Last updated at 4:57 pm UTC on 16 January 2006
(see also DeltaModules (discontinued).)
A delta module represents the changes that a module "needs to apply" to other modules in order to "be happy". The typical example is adding a method to a class in another Module. Since a "pure" module can only contain "standalone classes" it will have to have delta modules (as children) for this.
A single delta module captures all changes that one module wants to apply to a single other module. So if our module wants to add two methods to two different classes in ONE other module, we get ONE delta module. But if those methods where to be placed in classes from TWO other modules we would get two delta modules - one for each other module that we need to apply changes to.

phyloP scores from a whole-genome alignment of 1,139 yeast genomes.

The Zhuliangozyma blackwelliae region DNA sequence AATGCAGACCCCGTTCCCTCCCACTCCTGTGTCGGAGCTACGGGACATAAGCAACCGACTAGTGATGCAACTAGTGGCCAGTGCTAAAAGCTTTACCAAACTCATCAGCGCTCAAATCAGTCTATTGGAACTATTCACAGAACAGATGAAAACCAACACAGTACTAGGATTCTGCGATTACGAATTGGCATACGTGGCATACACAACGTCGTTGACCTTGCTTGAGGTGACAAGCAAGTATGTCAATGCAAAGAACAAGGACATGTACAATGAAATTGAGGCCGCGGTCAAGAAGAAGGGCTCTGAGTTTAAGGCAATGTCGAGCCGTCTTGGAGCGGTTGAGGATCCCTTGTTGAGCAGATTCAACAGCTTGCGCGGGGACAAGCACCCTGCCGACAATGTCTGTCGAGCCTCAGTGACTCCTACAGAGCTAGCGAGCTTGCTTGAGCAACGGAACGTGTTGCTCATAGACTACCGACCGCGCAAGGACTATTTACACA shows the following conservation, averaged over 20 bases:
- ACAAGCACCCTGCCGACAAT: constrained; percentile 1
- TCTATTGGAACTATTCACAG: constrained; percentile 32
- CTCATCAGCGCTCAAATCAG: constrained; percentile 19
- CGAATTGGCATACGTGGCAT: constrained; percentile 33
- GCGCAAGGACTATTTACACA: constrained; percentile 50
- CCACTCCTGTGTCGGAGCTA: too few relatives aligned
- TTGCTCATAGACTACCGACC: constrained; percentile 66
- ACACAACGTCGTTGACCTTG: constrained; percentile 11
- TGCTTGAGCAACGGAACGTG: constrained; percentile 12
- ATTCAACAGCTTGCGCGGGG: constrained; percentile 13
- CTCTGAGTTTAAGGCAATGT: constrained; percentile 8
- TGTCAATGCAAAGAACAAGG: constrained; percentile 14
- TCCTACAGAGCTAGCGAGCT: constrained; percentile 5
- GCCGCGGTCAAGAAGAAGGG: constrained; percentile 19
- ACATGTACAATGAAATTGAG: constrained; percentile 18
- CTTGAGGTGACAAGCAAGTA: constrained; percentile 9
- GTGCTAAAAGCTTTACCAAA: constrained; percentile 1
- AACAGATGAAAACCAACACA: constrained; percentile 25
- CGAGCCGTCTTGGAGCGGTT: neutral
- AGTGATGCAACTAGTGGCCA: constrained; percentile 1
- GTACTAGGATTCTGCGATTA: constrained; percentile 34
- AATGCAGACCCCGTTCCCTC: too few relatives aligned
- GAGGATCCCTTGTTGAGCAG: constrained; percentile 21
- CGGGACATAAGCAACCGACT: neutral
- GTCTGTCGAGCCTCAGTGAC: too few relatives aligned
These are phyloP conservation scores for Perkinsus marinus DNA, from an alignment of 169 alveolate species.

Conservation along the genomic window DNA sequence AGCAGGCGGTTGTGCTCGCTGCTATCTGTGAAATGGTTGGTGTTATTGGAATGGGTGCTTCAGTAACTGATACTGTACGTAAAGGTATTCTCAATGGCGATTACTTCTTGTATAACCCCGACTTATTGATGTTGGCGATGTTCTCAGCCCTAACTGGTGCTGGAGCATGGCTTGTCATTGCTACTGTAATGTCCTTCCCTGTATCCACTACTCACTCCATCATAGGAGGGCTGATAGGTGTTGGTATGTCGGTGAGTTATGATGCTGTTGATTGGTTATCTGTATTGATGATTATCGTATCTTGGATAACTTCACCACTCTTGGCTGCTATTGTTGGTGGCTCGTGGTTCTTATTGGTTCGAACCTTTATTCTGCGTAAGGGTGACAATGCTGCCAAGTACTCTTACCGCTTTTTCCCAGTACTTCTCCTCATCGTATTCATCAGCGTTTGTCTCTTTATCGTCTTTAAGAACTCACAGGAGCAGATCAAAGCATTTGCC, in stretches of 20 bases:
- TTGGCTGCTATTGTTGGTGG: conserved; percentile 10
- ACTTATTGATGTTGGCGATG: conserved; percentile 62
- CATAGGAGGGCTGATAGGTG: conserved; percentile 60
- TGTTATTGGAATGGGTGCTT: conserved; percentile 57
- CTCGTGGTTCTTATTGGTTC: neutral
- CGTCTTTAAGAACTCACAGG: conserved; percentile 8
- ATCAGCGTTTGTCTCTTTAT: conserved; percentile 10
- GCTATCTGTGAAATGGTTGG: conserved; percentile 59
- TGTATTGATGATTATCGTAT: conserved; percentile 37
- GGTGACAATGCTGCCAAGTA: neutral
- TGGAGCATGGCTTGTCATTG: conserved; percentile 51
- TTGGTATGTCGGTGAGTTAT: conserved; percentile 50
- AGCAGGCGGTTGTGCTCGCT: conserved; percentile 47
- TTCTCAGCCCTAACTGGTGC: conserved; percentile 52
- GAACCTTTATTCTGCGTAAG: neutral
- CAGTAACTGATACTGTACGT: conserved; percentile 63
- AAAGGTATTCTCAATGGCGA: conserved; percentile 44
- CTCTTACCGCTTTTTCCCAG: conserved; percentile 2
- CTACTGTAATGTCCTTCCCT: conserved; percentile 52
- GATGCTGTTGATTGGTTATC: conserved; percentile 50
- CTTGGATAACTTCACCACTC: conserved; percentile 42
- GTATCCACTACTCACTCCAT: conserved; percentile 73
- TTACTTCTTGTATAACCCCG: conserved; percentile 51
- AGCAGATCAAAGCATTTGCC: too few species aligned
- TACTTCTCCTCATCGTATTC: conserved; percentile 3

So if I find a module with 33 delta modules in it I get scared. :-) I can also tell that this module depends on 33 other modules in a non trivial way (trivial being a simple client of those other modules). If it had 3 delta modules I would be happier, and if it had none I would be real happy.
Well, over and out, perhaps someone got a bit wiser... :-)
– Göran Hultgren
How do you avoid race conditions as we've seen with the Windows .dll environment? That is, install A, then install B - but it breaks A because of some version issues.
Of course good code practices will prevent this from happening.